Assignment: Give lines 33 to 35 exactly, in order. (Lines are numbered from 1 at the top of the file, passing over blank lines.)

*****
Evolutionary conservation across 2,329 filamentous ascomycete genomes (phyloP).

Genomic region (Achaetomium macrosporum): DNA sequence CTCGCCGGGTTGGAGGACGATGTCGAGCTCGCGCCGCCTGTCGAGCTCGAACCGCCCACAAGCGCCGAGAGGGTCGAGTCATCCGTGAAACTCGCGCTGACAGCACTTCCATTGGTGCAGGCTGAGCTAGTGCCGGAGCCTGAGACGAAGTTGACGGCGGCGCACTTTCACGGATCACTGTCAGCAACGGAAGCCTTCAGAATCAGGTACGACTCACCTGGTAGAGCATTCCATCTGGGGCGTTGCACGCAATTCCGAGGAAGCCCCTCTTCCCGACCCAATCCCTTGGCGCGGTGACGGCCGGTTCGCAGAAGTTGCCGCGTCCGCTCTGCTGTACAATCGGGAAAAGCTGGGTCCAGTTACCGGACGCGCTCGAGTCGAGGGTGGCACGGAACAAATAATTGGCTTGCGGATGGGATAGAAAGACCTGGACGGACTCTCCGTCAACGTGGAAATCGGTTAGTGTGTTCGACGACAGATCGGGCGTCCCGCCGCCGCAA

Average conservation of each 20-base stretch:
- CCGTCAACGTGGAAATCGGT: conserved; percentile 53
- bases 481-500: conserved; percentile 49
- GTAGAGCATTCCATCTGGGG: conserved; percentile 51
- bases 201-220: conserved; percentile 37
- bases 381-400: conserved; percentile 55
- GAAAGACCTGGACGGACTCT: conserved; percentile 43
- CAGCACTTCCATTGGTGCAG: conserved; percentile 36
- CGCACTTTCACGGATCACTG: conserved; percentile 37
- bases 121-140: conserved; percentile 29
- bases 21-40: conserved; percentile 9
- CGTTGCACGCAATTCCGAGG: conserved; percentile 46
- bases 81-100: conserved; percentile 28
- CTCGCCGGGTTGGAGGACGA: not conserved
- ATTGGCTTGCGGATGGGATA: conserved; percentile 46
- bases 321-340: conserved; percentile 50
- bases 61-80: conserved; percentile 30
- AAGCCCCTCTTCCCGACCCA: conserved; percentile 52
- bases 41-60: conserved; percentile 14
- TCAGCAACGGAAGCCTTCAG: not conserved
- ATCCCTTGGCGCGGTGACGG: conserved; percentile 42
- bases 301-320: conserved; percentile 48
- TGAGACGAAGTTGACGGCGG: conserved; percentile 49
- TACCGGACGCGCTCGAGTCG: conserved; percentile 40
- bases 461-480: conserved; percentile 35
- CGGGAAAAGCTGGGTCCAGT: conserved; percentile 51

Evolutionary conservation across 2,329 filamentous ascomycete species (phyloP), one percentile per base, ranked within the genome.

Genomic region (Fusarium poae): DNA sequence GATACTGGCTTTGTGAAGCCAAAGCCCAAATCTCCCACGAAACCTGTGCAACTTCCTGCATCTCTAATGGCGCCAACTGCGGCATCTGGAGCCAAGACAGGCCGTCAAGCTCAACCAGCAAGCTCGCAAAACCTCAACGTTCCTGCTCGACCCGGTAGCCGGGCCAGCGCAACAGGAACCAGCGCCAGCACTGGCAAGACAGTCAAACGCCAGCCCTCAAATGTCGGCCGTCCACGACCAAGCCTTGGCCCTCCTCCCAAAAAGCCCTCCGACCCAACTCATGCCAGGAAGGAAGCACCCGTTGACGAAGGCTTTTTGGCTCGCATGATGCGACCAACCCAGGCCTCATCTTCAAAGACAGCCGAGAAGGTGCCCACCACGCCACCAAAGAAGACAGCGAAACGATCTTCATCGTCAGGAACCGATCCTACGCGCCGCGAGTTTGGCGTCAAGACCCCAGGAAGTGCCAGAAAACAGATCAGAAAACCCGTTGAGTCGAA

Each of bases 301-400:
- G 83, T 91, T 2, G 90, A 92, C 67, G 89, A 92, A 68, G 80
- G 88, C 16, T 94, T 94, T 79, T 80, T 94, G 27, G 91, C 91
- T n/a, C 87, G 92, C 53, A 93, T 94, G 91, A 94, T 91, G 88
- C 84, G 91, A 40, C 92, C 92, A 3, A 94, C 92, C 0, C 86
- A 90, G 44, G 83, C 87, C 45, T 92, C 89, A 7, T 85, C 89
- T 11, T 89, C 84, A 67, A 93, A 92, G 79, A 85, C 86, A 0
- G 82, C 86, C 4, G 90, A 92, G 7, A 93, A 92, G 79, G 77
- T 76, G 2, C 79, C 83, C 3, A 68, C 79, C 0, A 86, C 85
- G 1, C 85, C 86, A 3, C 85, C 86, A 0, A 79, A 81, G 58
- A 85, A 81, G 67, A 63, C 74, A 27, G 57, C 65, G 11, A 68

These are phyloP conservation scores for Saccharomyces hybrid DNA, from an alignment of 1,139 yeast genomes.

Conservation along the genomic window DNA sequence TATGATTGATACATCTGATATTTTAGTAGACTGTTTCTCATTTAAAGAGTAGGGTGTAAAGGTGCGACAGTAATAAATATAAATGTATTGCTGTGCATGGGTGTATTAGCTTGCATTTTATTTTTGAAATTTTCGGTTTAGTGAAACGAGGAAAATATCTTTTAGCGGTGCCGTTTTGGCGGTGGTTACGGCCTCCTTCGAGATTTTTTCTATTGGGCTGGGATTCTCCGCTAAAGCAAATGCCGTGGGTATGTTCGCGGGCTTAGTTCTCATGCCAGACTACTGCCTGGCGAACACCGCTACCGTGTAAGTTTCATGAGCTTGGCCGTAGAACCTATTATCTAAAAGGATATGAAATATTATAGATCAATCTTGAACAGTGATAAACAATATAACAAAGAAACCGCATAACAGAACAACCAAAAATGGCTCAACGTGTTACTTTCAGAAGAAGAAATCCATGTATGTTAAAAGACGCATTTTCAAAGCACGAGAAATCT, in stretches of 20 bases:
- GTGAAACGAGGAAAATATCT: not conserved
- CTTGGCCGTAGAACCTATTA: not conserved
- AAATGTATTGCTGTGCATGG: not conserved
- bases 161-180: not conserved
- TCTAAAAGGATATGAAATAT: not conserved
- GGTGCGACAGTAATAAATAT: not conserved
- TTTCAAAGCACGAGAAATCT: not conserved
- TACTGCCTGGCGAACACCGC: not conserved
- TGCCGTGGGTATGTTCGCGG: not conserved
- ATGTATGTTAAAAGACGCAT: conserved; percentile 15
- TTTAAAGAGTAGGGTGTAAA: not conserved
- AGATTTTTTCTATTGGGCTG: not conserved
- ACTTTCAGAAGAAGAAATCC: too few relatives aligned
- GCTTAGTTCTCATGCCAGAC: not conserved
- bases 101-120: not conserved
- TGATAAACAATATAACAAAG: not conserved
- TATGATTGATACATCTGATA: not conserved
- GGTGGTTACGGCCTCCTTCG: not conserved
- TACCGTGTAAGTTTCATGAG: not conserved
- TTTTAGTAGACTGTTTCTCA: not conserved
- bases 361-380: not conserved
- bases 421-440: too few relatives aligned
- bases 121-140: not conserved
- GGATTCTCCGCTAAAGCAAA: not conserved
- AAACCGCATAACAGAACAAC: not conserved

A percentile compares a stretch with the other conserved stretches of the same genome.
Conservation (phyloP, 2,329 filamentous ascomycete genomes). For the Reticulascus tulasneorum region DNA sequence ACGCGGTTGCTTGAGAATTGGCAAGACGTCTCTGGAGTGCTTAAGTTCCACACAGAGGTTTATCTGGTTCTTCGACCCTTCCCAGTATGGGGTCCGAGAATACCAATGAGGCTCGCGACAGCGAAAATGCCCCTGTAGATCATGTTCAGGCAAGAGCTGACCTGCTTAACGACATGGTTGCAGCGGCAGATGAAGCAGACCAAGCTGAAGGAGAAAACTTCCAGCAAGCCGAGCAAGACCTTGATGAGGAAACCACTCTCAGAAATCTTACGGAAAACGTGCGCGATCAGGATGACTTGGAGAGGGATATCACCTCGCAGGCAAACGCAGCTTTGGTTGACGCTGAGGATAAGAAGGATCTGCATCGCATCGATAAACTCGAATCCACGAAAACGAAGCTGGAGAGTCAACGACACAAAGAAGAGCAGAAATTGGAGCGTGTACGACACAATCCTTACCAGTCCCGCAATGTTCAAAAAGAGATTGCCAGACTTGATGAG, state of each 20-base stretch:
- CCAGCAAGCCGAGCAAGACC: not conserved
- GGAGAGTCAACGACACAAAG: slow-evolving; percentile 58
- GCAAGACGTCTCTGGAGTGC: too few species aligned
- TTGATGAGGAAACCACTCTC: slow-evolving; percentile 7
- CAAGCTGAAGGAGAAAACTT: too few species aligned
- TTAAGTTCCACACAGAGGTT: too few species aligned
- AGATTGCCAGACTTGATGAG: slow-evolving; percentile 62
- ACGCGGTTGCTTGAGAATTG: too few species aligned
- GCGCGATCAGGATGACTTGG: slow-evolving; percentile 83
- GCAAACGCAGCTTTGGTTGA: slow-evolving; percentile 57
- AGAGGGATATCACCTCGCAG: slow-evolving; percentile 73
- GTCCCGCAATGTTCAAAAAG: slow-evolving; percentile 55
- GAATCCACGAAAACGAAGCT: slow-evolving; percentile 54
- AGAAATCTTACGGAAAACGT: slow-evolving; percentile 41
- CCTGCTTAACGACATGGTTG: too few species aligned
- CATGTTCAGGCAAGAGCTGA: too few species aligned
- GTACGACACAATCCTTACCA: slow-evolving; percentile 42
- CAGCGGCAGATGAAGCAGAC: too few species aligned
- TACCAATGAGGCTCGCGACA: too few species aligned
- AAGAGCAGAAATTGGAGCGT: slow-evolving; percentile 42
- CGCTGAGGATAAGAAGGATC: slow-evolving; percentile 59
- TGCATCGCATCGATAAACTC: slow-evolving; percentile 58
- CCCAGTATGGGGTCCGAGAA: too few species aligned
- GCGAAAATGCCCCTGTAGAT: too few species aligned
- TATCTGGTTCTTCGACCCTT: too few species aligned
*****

- G 88, C 16, T 94, T 94, T 79, T 80, T 94, G 27, G 91, C 91
- T n/a, C 87, G 92, C 53, A 93, T 94, G 91, A 94, T 91, G 88
- C 84, G 91, A 40, C 92, C 92, A 3, A 94, C 92, C 0, C 86